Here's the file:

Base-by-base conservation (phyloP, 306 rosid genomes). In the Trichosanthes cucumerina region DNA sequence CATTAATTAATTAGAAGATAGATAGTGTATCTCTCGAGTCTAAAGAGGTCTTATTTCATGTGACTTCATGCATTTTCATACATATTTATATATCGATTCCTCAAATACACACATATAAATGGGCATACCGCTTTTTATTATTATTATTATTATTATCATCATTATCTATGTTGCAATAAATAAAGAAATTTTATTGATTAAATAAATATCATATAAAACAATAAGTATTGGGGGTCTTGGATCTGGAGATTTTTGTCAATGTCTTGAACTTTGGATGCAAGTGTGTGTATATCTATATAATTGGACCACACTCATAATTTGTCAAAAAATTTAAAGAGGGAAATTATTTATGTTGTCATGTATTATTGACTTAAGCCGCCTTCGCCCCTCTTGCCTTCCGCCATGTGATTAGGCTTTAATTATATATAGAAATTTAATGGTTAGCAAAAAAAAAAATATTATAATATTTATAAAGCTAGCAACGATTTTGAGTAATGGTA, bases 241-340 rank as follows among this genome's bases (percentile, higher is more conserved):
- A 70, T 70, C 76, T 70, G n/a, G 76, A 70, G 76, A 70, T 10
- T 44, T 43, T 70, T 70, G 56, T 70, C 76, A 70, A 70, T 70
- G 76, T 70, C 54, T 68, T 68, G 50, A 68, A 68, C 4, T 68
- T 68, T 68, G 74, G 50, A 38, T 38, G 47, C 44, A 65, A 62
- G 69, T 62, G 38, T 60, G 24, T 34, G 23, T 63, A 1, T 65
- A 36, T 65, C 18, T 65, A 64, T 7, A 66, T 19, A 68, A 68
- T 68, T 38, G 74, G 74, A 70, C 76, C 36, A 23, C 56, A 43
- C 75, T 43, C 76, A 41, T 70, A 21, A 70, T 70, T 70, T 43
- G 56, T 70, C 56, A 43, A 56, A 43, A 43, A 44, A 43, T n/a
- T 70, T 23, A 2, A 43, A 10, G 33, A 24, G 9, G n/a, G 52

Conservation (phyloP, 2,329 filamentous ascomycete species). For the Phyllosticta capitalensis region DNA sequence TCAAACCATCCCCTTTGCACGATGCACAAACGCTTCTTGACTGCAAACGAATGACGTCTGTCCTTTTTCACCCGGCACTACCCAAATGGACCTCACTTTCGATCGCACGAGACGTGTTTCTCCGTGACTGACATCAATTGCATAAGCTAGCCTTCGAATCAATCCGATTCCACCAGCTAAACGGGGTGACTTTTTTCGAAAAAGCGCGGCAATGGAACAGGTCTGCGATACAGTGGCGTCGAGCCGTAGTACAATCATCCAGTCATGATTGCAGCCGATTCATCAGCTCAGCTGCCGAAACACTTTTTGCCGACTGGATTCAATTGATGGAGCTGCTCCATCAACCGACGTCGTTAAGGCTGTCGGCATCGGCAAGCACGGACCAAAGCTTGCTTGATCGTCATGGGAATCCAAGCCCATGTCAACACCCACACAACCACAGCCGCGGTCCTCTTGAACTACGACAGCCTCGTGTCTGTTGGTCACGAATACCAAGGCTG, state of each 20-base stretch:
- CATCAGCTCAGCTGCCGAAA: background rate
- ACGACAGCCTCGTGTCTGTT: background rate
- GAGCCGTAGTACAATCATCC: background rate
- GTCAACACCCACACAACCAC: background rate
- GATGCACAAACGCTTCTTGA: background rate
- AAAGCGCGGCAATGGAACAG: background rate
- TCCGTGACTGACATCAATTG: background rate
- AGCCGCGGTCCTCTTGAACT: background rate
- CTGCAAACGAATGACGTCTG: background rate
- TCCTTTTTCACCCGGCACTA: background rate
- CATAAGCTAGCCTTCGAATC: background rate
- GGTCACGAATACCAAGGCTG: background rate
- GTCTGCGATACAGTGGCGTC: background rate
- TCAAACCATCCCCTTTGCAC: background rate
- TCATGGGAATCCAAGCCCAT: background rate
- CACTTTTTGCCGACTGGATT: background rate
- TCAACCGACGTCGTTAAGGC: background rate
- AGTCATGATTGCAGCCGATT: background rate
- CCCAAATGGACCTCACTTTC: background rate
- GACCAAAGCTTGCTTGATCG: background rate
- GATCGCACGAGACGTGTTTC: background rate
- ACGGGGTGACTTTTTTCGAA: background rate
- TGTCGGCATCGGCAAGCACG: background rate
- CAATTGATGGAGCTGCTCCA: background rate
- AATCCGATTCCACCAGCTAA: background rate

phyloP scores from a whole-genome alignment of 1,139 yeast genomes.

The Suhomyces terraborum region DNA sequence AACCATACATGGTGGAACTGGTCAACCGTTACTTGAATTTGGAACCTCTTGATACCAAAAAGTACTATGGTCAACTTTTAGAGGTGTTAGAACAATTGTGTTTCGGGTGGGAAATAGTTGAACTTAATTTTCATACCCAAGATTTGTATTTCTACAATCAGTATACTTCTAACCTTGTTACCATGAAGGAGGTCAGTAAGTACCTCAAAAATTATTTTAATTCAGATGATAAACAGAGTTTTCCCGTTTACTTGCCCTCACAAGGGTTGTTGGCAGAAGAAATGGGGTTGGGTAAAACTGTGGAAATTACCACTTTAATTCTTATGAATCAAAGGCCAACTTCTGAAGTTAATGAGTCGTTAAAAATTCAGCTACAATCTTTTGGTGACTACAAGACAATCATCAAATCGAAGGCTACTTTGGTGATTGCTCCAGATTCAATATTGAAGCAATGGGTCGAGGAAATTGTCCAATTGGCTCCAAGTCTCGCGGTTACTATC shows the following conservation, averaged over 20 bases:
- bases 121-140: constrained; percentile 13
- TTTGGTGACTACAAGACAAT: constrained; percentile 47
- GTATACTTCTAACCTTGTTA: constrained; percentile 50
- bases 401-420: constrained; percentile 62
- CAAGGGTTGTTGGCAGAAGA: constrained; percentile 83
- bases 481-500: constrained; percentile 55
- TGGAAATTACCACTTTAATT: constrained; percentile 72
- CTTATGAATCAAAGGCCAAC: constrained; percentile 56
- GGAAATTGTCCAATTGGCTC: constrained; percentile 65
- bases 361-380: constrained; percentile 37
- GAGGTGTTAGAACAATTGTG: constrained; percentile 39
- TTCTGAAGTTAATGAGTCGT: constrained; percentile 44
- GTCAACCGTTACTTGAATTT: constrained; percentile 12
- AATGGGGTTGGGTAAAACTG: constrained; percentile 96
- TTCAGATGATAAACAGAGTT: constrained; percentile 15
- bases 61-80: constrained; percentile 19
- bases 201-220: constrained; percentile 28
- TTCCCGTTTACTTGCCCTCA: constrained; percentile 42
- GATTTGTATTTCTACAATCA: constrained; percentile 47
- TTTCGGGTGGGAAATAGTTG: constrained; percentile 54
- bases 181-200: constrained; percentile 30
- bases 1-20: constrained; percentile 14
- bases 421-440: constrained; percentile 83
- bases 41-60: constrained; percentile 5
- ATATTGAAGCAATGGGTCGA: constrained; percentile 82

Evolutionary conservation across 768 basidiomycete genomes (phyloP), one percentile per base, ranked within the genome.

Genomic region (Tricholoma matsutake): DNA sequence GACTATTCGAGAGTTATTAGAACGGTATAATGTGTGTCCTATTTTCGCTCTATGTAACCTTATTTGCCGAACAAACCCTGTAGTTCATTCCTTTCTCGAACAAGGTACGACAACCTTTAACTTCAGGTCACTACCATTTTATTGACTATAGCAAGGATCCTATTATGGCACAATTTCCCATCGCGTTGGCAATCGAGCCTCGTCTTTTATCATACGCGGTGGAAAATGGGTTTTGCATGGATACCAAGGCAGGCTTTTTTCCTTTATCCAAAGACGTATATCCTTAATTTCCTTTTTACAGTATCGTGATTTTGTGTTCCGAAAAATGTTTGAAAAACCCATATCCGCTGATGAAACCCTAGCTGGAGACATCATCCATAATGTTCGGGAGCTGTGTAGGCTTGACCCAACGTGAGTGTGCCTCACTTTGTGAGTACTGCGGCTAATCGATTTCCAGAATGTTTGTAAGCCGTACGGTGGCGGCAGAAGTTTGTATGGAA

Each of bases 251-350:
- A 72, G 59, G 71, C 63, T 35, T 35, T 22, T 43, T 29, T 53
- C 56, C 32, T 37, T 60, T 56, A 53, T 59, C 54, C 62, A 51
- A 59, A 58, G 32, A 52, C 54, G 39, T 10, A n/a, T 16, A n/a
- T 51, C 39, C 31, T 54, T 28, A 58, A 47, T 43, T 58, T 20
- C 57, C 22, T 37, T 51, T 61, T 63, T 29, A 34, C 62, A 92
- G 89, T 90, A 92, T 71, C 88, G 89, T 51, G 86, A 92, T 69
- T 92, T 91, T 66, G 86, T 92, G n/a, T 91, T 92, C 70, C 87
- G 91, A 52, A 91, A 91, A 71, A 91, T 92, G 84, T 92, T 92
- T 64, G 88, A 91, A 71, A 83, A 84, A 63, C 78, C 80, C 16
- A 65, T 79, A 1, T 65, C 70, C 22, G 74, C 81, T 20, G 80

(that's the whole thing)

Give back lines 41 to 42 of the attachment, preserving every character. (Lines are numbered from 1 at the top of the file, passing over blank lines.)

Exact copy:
- TTTGGTGACTACAAGACAAT: constrained; percentile 47
- GTATACTTCTAACCTTGTTA: constrained; percentile 50